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  • The Outcome of Perifascial Areolar Tissue for Intractable Fistula After Craniotomy

    Final Number:

    Megumu Takata Suzuki MD; Taro Komuro Director; Takeshi Sato; Akira Kobayashi

    Study Design:
    Clinical Trial

    Subject Category:

    Meeting: Congress of Neurological Surgeons 2017 Annual Meeting

    Introduction: Treatment of recurrent and intractable fistula after multiple craniotomies or postoperative radiation therapy is challenging. The perifascial areolar tissue (PAT) is the thin layer below the fatty tissue and immediately above the deep fascia, which contains rich vascular plexus. The PAT above the abdominal rectus muscle or gluteus maximus muscle can be safely harvested, and implanted under the skin to cover the fistula sufficiently. Here we report tree cases with intractable skin defect following craniotomy successfully cured by means of PAT.

    Methods: Three patients (2 women; age 60-81 years) between March 2015 and February 2017 who had a PAT transplant were reported. Two patients after multiple craniotomy and one after radiation therapy had skin defect which could not be cured by original debridement followed by suturing on multiple occasions. For Pat transplantation, we selected the inguinal region in tow and the gluteus maximus muscle in one as donor site. Successful engraftment was judged with visual inspection by senior doctor (T.K.), and thereafter whether the wound dehiscence was followed up in out-patient clinic.

    Results: The mean duration of successful engraftment was 14.7 days. (14-16 days) During the mean follow-up period of 7 months (1-17 month) no recurrence occurred.

    Conclusions: PAT is likely safe and effective for treatment intractable skin defect in the field of neurosurgery.

    Patient Care: PAT will make it safe and effective to treatment of intractable fistula after craniotomy.

    Learning Objectives: By the conclusion of this session, participants should be able to: 1) Describe the importance of safer and more effective method to treat intractable skin defects, 2) Discuss, in small group, indications for PAT treatment. For example "After how many time of original treatment failure should we use PAT ?", 3) Identify an effective treatment PAT as a free-flap with vascular plexus to transplant for intractable skin defect after craniotomy.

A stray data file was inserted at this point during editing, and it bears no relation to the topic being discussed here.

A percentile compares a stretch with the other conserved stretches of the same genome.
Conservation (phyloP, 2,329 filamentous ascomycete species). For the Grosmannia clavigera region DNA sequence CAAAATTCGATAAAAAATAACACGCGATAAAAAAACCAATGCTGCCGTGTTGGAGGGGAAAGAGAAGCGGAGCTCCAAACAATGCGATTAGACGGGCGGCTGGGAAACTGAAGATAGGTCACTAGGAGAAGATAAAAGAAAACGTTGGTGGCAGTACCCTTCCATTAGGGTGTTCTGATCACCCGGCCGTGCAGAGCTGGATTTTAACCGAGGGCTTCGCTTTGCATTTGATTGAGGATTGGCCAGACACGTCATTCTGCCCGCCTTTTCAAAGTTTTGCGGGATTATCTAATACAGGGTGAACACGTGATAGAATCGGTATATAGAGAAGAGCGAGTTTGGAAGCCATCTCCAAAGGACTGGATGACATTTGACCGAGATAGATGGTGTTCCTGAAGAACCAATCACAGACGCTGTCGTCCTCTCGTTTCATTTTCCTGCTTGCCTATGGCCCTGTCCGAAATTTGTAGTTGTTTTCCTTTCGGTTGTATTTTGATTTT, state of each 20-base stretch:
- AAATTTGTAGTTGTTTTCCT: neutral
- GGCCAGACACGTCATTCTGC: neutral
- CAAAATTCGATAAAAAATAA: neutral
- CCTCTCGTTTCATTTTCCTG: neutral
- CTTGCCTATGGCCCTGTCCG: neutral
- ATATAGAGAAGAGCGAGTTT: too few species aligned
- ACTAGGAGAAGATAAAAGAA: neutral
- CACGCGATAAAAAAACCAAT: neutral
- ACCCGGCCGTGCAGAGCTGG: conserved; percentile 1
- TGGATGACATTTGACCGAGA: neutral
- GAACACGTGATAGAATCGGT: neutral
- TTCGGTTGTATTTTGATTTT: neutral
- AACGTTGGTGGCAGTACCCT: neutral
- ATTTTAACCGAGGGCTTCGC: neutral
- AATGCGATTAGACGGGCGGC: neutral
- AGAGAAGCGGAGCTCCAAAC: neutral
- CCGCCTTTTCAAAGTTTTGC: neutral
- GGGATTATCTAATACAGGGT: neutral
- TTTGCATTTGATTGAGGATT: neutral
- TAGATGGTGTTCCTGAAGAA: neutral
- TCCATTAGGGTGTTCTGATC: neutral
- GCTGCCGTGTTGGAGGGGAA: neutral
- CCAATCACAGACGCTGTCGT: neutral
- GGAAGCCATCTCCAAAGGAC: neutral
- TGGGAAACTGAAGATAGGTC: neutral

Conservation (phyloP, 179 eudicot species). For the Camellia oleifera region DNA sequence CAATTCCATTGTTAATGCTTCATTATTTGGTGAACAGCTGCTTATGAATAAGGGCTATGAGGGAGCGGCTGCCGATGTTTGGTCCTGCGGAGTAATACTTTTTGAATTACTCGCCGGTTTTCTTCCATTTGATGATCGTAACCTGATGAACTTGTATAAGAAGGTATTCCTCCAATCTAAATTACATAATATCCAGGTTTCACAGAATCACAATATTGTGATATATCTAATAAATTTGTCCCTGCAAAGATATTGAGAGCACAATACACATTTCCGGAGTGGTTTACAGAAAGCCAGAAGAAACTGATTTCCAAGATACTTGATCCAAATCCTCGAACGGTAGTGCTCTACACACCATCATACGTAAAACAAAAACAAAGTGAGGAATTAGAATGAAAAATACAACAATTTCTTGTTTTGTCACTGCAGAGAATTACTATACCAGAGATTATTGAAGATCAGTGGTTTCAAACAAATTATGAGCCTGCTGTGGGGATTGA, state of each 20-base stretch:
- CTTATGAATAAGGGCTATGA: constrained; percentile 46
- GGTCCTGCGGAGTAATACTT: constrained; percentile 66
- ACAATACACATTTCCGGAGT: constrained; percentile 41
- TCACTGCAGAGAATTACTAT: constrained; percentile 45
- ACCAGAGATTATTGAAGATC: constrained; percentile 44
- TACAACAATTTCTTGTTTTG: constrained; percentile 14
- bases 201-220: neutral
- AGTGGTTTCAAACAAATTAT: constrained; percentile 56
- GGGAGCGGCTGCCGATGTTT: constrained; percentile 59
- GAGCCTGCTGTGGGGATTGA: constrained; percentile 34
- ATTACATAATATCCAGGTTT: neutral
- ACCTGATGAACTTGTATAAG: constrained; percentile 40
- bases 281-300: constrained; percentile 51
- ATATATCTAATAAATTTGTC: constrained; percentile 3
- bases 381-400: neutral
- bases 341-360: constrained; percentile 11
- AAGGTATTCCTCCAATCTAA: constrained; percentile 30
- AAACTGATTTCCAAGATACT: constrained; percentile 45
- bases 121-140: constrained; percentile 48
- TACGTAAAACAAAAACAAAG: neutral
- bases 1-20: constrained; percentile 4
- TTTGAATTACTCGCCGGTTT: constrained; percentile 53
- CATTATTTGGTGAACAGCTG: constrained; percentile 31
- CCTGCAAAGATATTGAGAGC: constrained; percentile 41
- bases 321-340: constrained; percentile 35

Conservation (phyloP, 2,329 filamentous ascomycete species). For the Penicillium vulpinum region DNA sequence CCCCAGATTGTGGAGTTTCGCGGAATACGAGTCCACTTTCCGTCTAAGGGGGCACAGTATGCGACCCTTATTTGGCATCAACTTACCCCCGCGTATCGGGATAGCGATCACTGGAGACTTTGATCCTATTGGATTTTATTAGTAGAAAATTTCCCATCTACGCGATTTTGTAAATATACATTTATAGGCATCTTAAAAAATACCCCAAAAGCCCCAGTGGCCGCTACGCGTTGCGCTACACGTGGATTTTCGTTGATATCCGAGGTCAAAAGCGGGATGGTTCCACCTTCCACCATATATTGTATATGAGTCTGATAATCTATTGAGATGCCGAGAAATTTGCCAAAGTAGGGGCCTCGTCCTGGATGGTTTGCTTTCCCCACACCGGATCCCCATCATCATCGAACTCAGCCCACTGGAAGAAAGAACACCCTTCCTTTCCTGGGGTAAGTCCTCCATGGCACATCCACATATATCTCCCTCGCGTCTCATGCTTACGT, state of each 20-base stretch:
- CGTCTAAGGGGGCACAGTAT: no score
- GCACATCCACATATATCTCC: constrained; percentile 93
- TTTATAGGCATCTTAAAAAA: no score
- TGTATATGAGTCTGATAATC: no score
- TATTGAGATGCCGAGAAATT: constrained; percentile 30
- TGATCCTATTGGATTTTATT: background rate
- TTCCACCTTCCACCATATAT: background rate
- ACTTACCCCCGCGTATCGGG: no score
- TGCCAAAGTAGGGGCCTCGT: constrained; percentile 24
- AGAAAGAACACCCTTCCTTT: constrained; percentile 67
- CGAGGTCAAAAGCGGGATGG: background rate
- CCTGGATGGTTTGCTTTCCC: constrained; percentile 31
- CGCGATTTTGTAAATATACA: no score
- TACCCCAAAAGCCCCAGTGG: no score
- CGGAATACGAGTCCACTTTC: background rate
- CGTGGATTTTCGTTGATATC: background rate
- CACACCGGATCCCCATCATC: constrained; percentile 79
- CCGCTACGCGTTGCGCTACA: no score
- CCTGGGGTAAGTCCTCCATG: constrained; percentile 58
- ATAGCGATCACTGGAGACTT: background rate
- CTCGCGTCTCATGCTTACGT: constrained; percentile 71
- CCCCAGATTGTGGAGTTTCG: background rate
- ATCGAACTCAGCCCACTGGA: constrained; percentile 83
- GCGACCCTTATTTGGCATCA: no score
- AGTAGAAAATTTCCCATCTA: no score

References: 1) Casanova R, Cavalcante D, Grotting JC et al: Anatomic basis for vascular outer-table calvarian bone flaps, Plast Reconstr Surg, 78: 300-308, 1986 2) Hachiya A, Imamura R, Parra ER, Histologic study of perifascial areolar tissue implanted in rabbit vocal folds: an experimental study, Ann Otol Rhinol Laryngol, 119: 707-715, 2010 3) Hayashi A, Komoto M, Tanaka R et al: The availability of perifascial areolar tissue graft for deep cutaneous ulcer coverage, J Plast Reconstr Aesthest Surg, 68: 1743-1749, 2015 4)Hayashi N, Mitsuya K, Gorai K et al: A novel graft material for preventing cerebrospinal fluid leakage in skull base reconstruction; technical note for perifascial areolar tissue, J Neurol Surg B skull Base, 76: 7-11, 2015 5) Kamoshima Y, Terasaka S, Oyama A et al: A cranial reconstruction using an autologous split calvarial bone combined with a free graft of temporal loose areolar tissue, No Shinkei Geka, 40: 407-412, 2012 6) Koizumi T, Nakagawa M, Nagamatsu S et al: The versatile perofascial areolar tissue graft: adaptability to a variety of defects, J Plast Surg Hand Surg, 47: 276-280, 2013 7)Miyake Y, Kusumoto K: Treatment of heel pressure ulcers by perifascial areolar tissue (PAT) grafring aiming at optimal wound bed preparation, Jpn J PU, 13: 589-594, 2011 8) Nakajima H, Imanishi N, Minabe T et al: Anatomical study of subcutaneous adipofascial tissue: a concept of the protective adipofascial system (PAFS) and lubricant adipofascial system (LAFS), Scand J Plast Reconstr Surg Hand Surg, 38: 261-266, 2004 9) Tolhurst DE, Carstens MH, Greco RJ et al: The surgical anatomy of the scalp, Plast Reconstr Surg, 87: 603-612, 1991

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